Statistically speaking, Kevin Williams and Anthony Rodriguez have beaten some tough odds. This week marks the second anniversary of the partners’ joint venture — Killeen’s Crescent Lounge.
Nightclub & Bar magazine, the bible of the bar business, asserts: “An estimated 8 of 10 nightclubs will fail during the first year of operation.”
U.S. Census data states another sobering statistic: 31 percent of all small businesses fail after two years.
On a weekday afternoon, the building — at 2100 E. Elms Road — was quiet, brightly lit and just cleaned, ready to open in a few hours as the partners discussed the business.
“It’s not even a club — our vision is a lounge that offers an upscale experience,” Williams said. “We have a 4,000-square-foot building with a capacity of 200 guests.”
Two big reasons for the owners’ success — and a recommendation they would make to any entrepreneur — was they had a plan and were willing to spend money.
“Have a good, solid plan — and enough budget,” Williams said. “The unknowns will cost you money.”
Rodriguez discussed their positives and negatives.
“The good part is that you’ll learn a lot. The bad is that you’re not able to forecast (revenue from) a retail business,” Rodriguez said.
As the partners outlined their anniversary bash, a masquerade ball held this Saturday, Williams had a final comment on why the Crescent has, so far, beaten the survival odds.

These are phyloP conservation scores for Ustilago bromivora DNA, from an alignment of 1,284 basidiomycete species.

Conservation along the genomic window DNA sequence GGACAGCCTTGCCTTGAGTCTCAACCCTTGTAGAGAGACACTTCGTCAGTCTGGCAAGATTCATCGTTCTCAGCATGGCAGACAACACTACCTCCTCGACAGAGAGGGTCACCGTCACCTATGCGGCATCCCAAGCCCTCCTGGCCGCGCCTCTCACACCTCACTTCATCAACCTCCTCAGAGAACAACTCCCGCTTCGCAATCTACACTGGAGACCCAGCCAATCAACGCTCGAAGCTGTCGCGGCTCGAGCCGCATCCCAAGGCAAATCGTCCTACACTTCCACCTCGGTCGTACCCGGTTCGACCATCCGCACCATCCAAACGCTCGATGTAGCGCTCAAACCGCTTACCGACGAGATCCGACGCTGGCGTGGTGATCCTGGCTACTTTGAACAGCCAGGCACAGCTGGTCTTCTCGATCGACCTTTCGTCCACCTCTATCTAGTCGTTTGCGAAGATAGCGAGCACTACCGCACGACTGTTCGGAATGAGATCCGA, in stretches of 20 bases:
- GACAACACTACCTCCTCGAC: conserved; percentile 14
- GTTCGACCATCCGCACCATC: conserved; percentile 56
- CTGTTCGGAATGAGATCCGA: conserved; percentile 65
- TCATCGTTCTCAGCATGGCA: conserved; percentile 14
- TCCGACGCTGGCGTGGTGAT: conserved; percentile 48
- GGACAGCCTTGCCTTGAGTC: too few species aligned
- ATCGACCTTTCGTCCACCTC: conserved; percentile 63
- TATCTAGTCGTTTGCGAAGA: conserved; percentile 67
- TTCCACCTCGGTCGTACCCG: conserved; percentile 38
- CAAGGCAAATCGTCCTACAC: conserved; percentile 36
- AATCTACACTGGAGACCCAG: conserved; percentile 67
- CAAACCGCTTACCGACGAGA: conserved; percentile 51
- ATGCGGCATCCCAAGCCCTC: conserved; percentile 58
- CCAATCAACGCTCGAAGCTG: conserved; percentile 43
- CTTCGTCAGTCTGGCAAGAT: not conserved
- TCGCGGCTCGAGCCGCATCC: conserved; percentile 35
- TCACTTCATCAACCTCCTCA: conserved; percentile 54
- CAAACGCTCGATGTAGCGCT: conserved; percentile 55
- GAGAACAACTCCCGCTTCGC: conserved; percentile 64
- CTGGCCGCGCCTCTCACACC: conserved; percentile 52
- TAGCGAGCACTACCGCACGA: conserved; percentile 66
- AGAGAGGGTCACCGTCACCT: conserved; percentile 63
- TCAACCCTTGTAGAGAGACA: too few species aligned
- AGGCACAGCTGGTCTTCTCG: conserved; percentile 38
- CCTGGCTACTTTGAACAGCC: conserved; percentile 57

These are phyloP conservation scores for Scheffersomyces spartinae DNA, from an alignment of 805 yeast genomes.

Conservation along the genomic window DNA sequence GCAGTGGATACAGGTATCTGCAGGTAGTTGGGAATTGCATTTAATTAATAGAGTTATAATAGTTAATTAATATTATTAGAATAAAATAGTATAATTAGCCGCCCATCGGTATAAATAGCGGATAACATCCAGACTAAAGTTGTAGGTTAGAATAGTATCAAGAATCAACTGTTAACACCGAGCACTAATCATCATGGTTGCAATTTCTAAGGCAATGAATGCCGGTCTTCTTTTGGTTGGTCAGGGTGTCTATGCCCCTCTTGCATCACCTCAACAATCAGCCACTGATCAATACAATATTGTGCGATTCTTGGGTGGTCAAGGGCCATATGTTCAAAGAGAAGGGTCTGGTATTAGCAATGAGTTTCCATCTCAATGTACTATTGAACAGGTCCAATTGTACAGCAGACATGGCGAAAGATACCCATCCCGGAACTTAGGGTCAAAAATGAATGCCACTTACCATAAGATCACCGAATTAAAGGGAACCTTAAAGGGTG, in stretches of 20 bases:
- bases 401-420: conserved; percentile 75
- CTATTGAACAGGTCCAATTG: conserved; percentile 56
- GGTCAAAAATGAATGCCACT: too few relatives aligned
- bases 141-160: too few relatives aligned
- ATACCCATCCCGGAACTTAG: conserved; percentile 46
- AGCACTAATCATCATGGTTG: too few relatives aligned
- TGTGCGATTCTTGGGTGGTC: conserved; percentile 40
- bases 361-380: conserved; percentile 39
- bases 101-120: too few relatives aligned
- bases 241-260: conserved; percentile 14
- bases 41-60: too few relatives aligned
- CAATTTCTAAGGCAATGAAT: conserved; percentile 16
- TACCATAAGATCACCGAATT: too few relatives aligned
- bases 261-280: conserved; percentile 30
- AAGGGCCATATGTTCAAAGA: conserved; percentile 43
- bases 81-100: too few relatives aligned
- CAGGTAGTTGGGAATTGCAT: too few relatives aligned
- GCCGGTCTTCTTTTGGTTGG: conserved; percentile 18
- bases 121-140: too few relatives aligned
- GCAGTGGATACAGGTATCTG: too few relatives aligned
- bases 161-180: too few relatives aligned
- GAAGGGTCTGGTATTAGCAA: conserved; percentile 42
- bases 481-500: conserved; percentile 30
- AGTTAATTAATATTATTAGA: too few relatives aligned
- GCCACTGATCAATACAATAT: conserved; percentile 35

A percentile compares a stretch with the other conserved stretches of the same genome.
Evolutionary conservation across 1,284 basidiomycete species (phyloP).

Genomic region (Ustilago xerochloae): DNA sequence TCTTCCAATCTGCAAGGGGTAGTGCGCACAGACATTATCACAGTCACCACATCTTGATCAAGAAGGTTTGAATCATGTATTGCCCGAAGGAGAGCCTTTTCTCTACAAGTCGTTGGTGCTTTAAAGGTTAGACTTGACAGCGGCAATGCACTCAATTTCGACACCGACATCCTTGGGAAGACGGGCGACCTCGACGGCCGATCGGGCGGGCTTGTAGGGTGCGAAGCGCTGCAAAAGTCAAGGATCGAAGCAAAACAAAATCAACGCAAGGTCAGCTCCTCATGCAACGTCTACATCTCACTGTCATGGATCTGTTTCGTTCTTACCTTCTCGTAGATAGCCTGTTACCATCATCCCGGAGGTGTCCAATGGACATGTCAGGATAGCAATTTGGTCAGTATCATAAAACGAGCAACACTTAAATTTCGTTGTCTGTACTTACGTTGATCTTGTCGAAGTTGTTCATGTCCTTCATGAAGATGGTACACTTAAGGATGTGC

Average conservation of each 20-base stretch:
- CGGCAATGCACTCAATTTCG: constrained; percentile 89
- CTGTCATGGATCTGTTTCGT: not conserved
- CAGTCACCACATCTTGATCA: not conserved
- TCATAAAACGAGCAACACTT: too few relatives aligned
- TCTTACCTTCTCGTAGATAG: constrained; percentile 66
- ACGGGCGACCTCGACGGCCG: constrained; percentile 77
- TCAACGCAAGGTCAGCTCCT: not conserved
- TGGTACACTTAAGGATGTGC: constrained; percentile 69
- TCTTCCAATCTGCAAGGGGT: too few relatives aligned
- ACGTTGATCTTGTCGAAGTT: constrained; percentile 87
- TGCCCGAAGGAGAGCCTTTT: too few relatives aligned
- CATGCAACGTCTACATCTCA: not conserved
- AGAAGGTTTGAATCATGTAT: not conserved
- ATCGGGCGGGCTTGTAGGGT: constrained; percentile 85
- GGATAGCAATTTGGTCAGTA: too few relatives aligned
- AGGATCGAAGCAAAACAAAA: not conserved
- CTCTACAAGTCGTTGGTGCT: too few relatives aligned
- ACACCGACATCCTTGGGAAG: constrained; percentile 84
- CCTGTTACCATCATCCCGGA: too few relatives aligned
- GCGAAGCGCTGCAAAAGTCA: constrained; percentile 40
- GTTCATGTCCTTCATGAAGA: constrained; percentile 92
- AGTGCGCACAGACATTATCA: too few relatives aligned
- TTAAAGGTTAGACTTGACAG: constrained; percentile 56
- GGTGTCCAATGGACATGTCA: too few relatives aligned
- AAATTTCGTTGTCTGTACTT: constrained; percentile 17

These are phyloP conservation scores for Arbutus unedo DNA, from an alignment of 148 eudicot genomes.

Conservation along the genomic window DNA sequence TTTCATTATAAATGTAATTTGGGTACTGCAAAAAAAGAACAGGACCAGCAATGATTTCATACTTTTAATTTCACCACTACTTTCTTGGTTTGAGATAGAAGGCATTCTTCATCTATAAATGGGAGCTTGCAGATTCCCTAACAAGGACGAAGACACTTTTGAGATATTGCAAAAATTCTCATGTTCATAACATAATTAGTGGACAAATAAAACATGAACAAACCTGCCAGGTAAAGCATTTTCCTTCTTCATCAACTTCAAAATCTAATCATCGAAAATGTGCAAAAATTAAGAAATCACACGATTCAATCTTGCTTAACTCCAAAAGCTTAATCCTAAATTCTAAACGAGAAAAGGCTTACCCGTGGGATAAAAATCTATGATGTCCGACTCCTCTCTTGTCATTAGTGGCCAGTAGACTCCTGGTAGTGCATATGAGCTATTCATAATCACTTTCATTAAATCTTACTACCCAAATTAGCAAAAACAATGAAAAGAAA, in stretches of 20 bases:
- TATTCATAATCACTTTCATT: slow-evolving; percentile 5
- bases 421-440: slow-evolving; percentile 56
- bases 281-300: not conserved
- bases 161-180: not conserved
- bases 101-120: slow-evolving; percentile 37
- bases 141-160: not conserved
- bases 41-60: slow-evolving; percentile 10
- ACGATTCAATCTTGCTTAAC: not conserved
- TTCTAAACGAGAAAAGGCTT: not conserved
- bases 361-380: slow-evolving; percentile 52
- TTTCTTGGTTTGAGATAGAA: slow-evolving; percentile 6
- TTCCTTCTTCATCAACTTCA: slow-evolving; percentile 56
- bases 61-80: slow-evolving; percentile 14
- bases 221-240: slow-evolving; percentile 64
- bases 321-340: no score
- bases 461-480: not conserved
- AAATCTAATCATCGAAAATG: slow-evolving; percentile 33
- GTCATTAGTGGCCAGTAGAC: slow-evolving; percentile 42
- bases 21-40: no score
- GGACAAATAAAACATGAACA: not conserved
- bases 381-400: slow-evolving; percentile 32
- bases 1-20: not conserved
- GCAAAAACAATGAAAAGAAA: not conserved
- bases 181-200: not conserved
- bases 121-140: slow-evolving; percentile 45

“Stick-to-it-ive-ness. We’ve just consistently persisted.”
Met in 2001
But the pair spent some time getting to this two-year point.
“Kevin and I met at a friend’s house in 2001,” Rodriguez said, “and later, at a pancake breakfast we discussed the idea of an upscale club.”
Both were excited about the prospect, realizing the scarcity of a premier nightspot in Killeen. “We kicked around different approaches, gave it a lot of thought and discussion,” Williams said.
Then in 2011, a broker brought them an intriguing offer — a 30-plus-year-old commercial building on the south side of East Elms Road.
“It had been the Sports Shack,” Rodriguez said. “It had potential, but there was a lot we had to do to get it ready.”
The two signed the papers and began an epic saga of building codes, architects and construction complexity.
“I became a daily visitor to the city,” Rodriguez said, “and finally got the right contact. We built a new kitchen, which added a second electrical service. Our first architect was unfamiliar with current city codes and that really slowed us down.”
A 750-square-foot cigar lounge with a wall of glass enables smokers to view the bandstand and dance floor, but required its own, dedicated HVAC system so that no co-mingling of air takes place.
The lounge’s liquor license was a surprisingly easy acquisition, they said.
“We got that without a hitch — no long wait or anything,” Williams said. “We actually had it early and were slowed down more by the remodeling.”
No explicit lyrics
Going into its second year, live performance and recorded music spun by disc jockeys are a regular occurrence that are carefully programmed, the partners said.
“We watch the type of music — no explicit lyrics are allowed,” Rodriguez said.
“We keep the DJs in line,” Williams said.
Going forward the lounge wants to grow and diversify its clientele.
“We’d like to be less dependent on Fort Hood,” Williams said. “The fluctuations of government-caused changes; more civilian patrons to balance the up and down of military uncertainty.”